The internet may never be the same after Sept. 30.
Big changes are coming that could threaten its security, stability and openness.
At stake is how the internet functions, which America has always controlled.
Under a plan backed by President Barack Obama, the United States next month will abdicate control to a multi-stakeholder international governing body.
It’s a big deal.
Let me explain: To reach a website or person on the internet, you must give your computer a destination — usually entered as a name or number. That destination has to be unique so computers know where to find each other.
Humans prefer to find web and email addresses by name, such as google.com. But computers know each other by numbers, or Internet Protocol (IP) addresses.
The Internet Corporation for Assigned Names and Numbers (ICANN) acts as the phone book of the internet by assigning and matching domain names with IP addresses.
ICANN makes all sorts of policies that affect how the internet works and how related problems get resolved. Without their coordination we wouldn’t have one global internet.
Although the non-profit organization typically does what it wants, ICANN ultimately answers to the U.S. government.
That’s because the government essentially invented the internet and thus got to decide who manages it.
But in two weeks America will relinquish exclusive control and begin sharing ICANN oversight with foreign governments, tech companies and advocacy organizations.
Why give away control of ICANN — and, with it, significant parts of the internet? If it ain’t broke, don’t fix it, argue critics of the handover.
Indeed, “The global community has shown little ability to reach consensus positions on internet issues,” warns Richard Chapo, a San Diego-based lawyer specializing in internet law.
Moreover, many do not share America’s laissez faire approach to regulating the Web.
Unfortunately, America doesn’t have much choice.
Our government has promised since 1998 to share internet oversight with the world, but progress keeps getting delayed.
There’s a risk that if the U.S. doesn’t follow through, the United Nations may seize control and enact extreme changes to the internet. Or other countries and continents could form their own insulated internets, like North Korea already does, rather than participate in the global, interconnected internet we have today.
That would be a major loss for everyone, including Americans.
America may have pioneered the internet, but it’s no longer the center of the virtual universe.
Countries such as China and India have many more internet users, and they want a say in how the internet functions.
If the net is truly the world’s communication tool, then no one owns it, and everyone should have a role in its governance.
“The U.S. government’s willingness to allow the internet to be a more truly global asset will improve the[ir] stature … as a global citizen,” says Greg Shatan, a partner at New York City law firm McCarter & English who’s assisting ICANN with its transition. Such goodwill is necessary because the U.S. is no longer trusted after the Edward Snowden scandal, which Shatan says “tarnished the image of the U.S. as the ‘steward’ for the global internet.”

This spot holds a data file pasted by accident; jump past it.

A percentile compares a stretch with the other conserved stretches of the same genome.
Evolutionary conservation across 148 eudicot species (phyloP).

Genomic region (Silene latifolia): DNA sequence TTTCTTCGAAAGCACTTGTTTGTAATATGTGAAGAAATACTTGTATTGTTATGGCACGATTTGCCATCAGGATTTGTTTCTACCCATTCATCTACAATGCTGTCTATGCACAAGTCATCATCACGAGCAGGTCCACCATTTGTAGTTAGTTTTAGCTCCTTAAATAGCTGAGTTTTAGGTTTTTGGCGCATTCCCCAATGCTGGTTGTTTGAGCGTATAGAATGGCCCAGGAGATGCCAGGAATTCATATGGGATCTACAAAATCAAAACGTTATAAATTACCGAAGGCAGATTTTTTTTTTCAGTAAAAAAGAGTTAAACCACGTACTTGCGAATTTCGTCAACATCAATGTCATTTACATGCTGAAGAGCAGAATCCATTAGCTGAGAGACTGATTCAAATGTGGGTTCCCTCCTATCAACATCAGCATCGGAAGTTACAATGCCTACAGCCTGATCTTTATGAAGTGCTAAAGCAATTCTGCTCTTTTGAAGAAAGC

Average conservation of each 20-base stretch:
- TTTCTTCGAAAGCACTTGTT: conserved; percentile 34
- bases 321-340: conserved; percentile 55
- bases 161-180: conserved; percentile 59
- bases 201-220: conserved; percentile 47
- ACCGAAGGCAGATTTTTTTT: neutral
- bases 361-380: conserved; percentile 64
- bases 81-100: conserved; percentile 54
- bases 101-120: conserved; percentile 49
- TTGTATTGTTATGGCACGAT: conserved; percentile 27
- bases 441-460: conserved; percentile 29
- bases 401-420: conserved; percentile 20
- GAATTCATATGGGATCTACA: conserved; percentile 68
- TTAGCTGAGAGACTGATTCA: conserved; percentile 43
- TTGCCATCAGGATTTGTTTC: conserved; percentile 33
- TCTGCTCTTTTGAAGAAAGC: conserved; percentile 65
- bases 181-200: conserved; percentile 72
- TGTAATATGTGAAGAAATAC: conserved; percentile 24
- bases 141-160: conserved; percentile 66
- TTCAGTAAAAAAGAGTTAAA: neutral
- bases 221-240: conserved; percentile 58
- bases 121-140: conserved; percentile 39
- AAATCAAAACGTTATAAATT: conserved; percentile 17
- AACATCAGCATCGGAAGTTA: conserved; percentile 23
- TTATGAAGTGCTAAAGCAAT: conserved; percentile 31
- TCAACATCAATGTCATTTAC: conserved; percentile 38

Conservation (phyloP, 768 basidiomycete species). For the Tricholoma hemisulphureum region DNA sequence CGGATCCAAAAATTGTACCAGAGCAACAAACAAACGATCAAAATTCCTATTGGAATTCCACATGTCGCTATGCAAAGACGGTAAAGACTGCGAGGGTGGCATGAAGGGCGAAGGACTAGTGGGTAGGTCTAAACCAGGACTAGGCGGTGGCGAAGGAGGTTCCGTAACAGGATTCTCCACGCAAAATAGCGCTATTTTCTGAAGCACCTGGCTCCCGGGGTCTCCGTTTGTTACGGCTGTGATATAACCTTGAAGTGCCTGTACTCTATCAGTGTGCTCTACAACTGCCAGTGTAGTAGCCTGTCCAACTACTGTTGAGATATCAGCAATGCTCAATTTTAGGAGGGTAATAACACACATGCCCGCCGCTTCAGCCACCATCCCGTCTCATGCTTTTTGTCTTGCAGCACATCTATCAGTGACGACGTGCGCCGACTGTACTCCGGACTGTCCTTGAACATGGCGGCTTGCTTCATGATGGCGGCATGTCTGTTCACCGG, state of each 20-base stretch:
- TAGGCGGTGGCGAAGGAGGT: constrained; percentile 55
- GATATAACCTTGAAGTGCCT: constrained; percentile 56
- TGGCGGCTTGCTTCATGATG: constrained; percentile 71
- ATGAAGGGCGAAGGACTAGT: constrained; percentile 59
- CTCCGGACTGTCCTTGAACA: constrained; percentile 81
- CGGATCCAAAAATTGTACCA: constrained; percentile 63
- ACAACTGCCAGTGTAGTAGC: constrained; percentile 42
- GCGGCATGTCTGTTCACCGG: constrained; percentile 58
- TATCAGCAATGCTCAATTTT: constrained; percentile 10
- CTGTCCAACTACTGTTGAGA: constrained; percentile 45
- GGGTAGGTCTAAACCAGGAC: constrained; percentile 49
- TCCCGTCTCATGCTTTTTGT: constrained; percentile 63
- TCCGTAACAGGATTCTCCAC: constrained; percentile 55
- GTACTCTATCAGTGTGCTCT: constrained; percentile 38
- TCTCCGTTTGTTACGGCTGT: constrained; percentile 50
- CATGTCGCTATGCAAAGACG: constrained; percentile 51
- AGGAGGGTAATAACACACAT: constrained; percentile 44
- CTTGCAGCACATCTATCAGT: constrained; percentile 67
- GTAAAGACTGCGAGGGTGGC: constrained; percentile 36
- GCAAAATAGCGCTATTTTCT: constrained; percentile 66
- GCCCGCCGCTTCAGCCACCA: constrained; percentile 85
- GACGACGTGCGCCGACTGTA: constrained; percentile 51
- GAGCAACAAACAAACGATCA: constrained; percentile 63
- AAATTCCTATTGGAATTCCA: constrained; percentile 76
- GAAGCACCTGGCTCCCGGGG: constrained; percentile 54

In short, having global oversight is a matter of fairness. But it lacks a good plan.
There is currently nothing prohibiting ICANN, post-transition, from eliminating or transferring what are essentially the web addresses for U.S. government and military websites.
Another concern is transparency. Publicly available databases, which show who owns what domain name and how to contact them, could disappear.
Companies and law enforcement rely on these to resolve infringement and cybersecurity issues, and eliminating access would have a severe effect on businesses’ ability to protect themselves.
The plan also lacks adequate accountability measures to ensure that ICANN doesn’t suffer the systematic corruption that had plagued other international governing bodies, such as FIFA.
And there are many other uncertainties surrounding the handover.
The information superhighway is too important of a resource for America to hastily hand off the keys to a new driver simply to meet an arbitrary bureaucratic deadline.
Obama should put the breaks on this dangerous giveaway.
Let’s road test the transition plan first. American can maintain ownership for another year but, as a show of good faith, give the international community an equal say in the internet.
Once the plan’s kinks are worked out and the new stakeholders demonstrate they’re ready to govern ICANN, we’ll hand over the pink slip.
The world’s been waiting 18 years — what’s one more year?
Mark Grabowski teaches internet law at Adelphi University and writes on current events each month.